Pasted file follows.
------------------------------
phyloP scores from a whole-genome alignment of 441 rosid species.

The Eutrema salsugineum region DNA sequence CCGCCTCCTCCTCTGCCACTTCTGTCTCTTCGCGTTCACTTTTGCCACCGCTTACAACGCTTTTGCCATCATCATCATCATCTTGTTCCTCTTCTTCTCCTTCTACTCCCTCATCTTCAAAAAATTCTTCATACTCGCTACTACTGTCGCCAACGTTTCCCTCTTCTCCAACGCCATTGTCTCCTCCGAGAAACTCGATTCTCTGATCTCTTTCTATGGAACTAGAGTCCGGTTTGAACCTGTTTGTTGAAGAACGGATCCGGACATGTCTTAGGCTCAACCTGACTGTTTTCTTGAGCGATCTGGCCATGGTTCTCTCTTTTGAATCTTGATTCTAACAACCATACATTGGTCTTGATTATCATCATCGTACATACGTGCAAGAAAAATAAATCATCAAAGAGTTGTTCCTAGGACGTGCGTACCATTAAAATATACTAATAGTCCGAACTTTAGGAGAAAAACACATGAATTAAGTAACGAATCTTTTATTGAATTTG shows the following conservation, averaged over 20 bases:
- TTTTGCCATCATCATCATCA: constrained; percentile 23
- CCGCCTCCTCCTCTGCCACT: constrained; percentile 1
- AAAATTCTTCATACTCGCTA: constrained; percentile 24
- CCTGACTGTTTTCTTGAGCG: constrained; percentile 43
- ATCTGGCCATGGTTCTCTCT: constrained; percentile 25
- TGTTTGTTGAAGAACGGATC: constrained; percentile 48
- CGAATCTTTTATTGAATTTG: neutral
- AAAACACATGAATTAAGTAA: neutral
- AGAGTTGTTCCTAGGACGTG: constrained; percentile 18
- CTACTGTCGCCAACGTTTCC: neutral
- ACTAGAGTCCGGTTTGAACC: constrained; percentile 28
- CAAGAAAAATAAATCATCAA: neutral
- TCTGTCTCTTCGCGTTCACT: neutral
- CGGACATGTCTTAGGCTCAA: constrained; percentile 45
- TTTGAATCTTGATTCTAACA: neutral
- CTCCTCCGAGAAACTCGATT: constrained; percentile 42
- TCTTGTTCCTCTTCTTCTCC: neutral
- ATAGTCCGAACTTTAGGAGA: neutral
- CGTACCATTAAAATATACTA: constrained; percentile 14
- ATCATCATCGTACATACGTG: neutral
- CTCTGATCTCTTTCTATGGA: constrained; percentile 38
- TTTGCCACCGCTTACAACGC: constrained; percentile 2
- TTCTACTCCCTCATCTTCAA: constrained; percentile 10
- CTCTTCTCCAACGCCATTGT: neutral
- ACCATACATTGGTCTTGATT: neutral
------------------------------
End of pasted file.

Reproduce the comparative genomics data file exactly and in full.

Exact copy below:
phyloP scores from a whole-genome alignment of 441 rosid species.

The Eutrema salsugineum region DNA sequence CCGCCTCCTCCTCTGCCACTTCTGTCTCTTCGCGTTCACTTTTGCCACCGCTTACAACGCTTTTGCCATCATCATCATCATCTTGTTCCTCTTCTTCTCCTTCTACTCCCTCATCTTCAAAAAATTCTTCATACTCGCTACTACTGTCGCCAACGTTTCCCTCTTCTCCAACGCCATTGTCTCCTCCGAGAAACTCGATTCTCTGATCTCTTTCTATGGAACTAGAGTCCGGTTTGAACCTGTTTGTTGAAGAACGGATCCGGACATGTCTTAGGCTCAACCTGACTGTTTTCTTGAGCGATCTGGCCATGGTTCTCTCTTTTGAATCTTGATTCTAACAACCATACATTGGTCTTGATTATCATCATCGTACATACGTGCAAGAAAAATAAATCATCAAAGAGTTGTTCCTAGGACGTGCGTACCATTAAAATATACTAATAGTCCGAACTTTAGGAGAAAAACACATGAATTAAGTAACGAATCTTTTATTGAATTTG shows the following conservation, averaged over 20 bases:
- TTTTGCCATCATCATCATCA: constrained; percentile 23
- CCGCCTCCTCCTCTGCCACT: constrained; percentile 1
- AAAATTCTTCATACTCGCTA: constrained; percentile 24
- CCTGACTGTTTTCTTGAGCG: constrained; percentile 43
- ATCTGGCCATGGTTCTCTCT: constrained; percentile 25
- TGTTTGTTGAAGAACGGATC: constrained; percentile 48
- CGAATCTTTTATTGAATTTG: neutral
- AAAACACATGAATTAAGTAA: neutral
- AGAGTTGTTCCTAGGACGTG: constrained; percentile 18
- CTACTGTCGCCAACGTTTCC: neutral
- ACTAGAGTCCGGTTTGAACC: constrained; percentile 28
- CAAGAAAAATAAATCATCAA: neutral
- TCTGTCTCTTCGCGTTCACT: neutral
- CGGACATGTCTTAGGCTCAA: constrained; percentile 45
- TTTGAATCTTGATTCTAACA: neutral
- CTCCTCCGAGAAACTCGATT: constrained; percentile 42
- TCTTGTTCCTCTTCTTCTCC: neutral
- ATAGTCCGAACTTTAGGAGA: neutral
- CGTACCATTAAAATATACTA: constrained; percentile 14
- ATCATCATCGTACATACGTG: neutral
- CTCTGATCTCTTTCTATGGA: constrained; percentile 38
- TTTGCCACCGCTTACAACGC: constrained; percentile 2
- TTCTACTCCCTCATCTTCAA: constrained; percentile 10
- CTCTTCTCCAACGCCATTGT: neutral
- ACCATACATTGGTCTTGATT: neutral